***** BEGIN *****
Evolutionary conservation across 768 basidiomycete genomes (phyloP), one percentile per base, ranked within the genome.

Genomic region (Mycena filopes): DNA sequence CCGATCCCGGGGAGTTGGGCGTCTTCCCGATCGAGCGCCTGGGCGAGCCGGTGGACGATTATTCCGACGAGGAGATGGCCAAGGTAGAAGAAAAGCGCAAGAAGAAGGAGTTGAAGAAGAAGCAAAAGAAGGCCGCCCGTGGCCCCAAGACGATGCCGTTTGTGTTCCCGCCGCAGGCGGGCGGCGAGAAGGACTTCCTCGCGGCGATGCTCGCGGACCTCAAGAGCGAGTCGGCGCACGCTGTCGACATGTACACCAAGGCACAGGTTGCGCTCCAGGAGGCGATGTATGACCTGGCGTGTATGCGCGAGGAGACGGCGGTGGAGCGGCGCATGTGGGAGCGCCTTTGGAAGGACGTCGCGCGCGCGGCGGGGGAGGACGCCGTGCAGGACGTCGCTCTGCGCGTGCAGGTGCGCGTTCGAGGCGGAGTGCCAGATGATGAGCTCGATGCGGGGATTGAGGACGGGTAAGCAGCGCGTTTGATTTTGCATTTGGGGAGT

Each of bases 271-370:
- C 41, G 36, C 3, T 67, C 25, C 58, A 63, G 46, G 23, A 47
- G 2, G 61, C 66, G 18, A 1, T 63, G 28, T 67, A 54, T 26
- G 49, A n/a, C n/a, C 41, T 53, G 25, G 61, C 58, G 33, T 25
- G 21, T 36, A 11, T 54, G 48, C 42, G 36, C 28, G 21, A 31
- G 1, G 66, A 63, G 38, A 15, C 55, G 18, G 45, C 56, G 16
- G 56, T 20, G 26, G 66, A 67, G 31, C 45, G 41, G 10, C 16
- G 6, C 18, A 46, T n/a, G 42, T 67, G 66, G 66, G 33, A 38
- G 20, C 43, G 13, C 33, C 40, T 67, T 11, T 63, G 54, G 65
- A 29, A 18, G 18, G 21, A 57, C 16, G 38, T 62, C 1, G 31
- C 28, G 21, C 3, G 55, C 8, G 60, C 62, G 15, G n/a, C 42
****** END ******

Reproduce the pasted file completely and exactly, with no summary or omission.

Evolutionary conservation across 768 basidiomycete genomes (phyloP), one percentile per base, ranked within the genome.

Genomic region (Mycena filopes): DNA sequence CCGATCCCGGGGAGTTGGGCGTCTTCCCGATCGAGCGCCTGGGCGAGCCGGTGGACGATTATTCCGACGAGGAGATGGCCAAGGTAGAAGAAAAGCGCAAGAAGAAGGAGTTGAAGAAGAAGCAAAAGAAGGCCGCCCGTGGCCCCAAGACGATGCCGTTTGTGTTCCCGCCGCAGGCGGGCGGCGAGAAGGACTTCCTCGCGGCGATGCTCGCGGACCTCAAGAGCGAGTCGGCGCACGCTGTCGACATGTACACCAAGGCACAGGTTGCGCTCCAGGAGGCGATGTATGACCTGGCGTGTATGCGCGAGGAGACGGCGGTGGAGCGGCGCATGTGGGAGCGCCTTTGGAAGGACGTCGCGCGCGCGGCGGGGGAGGACGCCGTGCAGGACGTCGCTCTGCGCGTGCAGGTGCGCGTTCGAGGCGGAGTGCCAGATGATGAGCTCGATGCGGGGATTGAGGACGGGTAAGCAGCGCGTTTGATTTTGCATTTGGGGAGT

Each of bases 271-370:
- C 41, G 36, C 3, T 67, C 25, C 58, A 63, G 46, G 23, A 47
- G 2, G 61, C 66, G 18, A 1, T 63, G 28, T 67, A 54, T 26
- G 49, A n/a, C n/a, C 41, T 53, G 25, G 61, C 58, G 33, T 25
- G 21, T 36, A 11, T 54, G 48, C 42, G 36, C 28, G 21, A 31
- G 1, G 66, A 63, G 38, A 15, C 55, G 18, G 45, C 56, G 16
- G 56, T 20, G 26, G 66, A 67, G 31, C 45, G 41, G 10, C 16
- G 6, C 18, A 46, T n/a, G 42, T 67, G 66, G 66, G 33, A 38
- G 20, C 43, G 13, C 33, C 40, T 67, T 11, T 63, G 54, G 65
- A 29, A 18, G 18, G 21, A 57, C 16, G 38, T 62, C 1, G 31
- C 28, G 21, C 3, G 55, C 8, G 60, C 62, G 15, G n/a, C 42